Three by the Sea
by Mini Grey
Reading Level: Ages 4 and up
Publisher: Knopf Books for Young Readers (April 5, 2011)
My Rating: 4/5 stars
Source: Review copy from publisher
You know when you read a picture book, and the artwork and the writing work beautifully together that they feel almost inseparable? That’s what I experienced when I read, and re-read, Three by the Sea by Mini Grey. The text didn’t tell the entire story–the illustrations told us the rest, and the reader had to look at the illustrations to understand the things that the text didn’t tell us. The text also flowed well and never stumbled, telling the story in an appealing way, and the illustrations were whimsical and drew me in.
In Three By the Sea, three friends–a cat, a mouse, and a dog–all live happily together, each doing their own work to help each other out. But when a fox salesman comes along, he sows discontent and suspicion, and after a big fight and then a crisis, the three friends have to figure out what they mean to each other and how to be happy. And figure it out they do, with a few changes.
I love the way it’s so clear, without telling us outright, that the salesman means no good even though he’s saying he does, and that free is not really free (at least from salesmen). And I also love how Grey suggests that advertisements can make us unhappy by suggesting we need or want things that we don’t actually need or want and were quite happy without. I also took from Three By The Sea that ads and society can push stereotypes on us that don’t fit us at all, and that friendship and love can be stronger than any disagreement. Friends can be family. There are good messages in this book without being didactic; instead, they are woven into the story.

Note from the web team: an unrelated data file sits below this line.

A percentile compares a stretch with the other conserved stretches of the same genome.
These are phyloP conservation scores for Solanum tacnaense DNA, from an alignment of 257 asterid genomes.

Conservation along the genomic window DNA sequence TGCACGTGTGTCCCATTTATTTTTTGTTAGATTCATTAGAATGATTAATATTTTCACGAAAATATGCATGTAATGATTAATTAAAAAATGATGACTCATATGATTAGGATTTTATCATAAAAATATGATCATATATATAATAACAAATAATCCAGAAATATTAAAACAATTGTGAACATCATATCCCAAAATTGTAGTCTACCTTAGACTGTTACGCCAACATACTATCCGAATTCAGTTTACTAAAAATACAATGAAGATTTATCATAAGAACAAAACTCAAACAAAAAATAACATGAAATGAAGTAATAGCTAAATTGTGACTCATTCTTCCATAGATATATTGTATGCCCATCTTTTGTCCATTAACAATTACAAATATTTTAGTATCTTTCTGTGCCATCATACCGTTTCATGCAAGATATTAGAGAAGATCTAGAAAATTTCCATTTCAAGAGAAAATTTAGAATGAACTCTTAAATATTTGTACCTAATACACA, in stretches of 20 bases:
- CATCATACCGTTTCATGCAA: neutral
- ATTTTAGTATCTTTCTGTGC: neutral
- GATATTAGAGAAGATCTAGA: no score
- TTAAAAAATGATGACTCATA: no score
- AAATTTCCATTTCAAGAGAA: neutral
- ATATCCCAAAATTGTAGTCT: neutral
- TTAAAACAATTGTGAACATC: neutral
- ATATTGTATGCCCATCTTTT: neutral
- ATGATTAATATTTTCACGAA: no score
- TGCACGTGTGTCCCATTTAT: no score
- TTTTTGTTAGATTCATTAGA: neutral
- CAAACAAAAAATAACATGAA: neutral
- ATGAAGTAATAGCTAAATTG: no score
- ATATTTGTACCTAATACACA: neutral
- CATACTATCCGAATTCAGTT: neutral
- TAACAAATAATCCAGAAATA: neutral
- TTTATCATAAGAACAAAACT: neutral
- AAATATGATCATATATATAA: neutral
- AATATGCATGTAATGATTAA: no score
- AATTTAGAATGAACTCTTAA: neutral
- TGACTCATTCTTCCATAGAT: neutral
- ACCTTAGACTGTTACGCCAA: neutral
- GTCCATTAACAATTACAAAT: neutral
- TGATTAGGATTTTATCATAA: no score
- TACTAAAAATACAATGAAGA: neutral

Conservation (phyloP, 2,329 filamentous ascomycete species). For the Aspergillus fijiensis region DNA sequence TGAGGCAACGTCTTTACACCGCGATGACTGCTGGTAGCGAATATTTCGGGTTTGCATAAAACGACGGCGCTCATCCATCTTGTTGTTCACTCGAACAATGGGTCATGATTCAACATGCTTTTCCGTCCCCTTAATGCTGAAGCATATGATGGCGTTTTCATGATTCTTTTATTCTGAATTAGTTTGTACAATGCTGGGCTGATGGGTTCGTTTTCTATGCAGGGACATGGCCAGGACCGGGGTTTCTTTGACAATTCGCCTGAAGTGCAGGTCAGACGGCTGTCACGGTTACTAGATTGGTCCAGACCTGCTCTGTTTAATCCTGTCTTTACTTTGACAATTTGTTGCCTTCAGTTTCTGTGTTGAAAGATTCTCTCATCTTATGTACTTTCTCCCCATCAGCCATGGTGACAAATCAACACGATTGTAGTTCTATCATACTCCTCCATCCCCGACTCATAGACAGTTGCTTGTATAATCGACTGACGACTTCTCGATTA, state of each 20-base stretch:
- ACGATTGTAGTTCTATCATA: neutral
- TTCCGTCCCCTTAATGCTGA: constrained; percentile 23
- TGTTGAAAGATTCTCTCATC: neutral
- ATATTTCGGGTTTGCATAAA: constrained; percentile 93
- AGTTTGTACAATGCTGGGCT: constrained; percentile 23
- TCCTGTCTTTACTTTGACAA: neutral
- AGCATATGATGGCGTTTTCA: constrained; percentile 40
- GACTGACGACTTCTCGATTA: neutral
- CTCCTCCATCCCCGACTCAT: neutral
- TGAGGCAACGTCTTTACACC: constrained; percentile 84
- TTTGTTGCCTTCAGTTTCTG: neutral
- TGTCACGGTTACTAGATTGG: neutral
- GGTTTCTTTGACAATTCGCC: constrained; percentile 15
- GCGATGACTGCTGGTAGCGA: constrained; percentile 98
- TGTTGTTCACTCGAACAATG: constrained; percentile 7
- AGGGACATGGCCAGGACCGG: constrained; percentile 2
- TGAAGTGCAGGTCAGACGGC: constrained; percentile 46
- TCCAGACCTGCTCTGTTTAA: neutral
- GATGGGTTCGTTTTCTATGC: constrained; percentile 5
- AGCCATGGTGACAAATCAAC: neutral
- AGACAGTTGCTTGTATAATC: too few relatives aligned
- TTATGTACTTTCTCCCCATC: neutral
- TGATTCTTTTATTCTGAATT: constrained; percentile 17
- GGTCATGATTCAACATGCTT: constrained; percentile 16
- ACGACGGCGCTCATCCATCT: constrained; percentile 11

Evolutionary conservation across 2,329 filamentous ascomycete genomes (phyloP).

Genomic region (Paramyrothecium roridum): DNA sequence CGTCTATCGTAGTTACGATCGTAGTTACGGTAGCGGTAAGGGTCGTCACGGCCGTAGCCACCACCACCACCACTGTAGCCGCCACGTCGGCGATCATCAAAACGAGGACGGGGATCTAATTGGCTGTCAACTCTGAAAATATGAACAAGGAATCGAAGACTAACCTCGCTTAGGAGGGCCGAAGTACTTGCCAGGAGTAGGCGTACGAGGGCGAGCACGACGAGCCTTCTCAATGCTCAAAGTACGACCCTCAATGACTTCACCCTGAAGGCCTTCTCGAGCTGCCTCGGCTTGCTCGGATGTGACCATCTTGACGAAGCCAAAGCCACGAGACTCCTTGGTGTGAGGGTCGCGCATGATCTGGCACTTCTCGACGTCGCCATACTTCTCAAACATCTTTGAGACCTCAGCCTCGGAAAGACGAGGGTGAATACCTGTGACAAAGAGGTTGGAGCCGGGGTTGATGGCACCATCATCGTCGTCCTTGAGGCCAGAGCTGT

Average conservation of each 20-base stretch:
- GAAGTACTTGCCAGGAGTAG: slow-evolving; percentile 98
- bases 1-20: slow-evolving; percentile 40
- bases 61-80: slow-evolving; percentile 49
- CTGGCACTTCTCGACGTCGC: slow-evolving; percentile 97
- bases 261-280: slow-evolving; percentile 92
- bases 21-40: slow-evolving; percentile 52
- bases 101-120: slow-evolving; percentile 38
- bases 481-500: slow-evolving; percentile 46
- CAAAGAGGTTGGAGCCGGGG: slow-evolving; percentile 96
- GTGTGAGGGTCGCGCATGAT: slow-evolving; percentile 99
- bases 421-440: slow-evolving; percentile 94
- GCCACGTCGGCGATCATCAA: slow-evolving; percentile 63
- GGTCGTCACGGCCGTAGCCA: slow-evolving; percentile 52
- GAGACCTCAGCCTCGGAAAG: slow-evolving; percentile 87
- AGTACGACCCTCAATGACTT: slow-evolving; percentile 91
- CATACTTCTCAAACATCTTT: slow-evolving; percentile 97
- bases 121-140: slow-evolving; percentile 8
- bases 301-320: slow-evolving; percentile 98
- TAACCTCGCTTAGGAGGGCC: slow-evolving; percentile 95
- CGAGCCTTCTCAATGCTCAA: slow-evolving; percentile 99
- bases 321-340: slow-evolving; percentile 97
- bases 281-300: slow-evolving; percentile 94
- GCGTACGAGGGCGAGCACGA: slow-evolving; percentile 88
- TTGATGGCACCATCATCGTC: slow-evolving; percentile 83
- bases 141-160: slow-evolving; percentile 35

Grey’s illustrations are quirky, expressive, and layered with texture, and are pleasing to the eye. The illustrations and panels move the story along visually; we see the wet fox salesman arriving on the beach in one panel, and then his hand knocking on the friends’ door while we see them happy eating cheese fondue through the porthole window in the next panel. And the text moves well; there’s just enough on every page to tell the story well. This is an enjoyable story that underscores the importance of friendship and love, and living the way that feels right to you.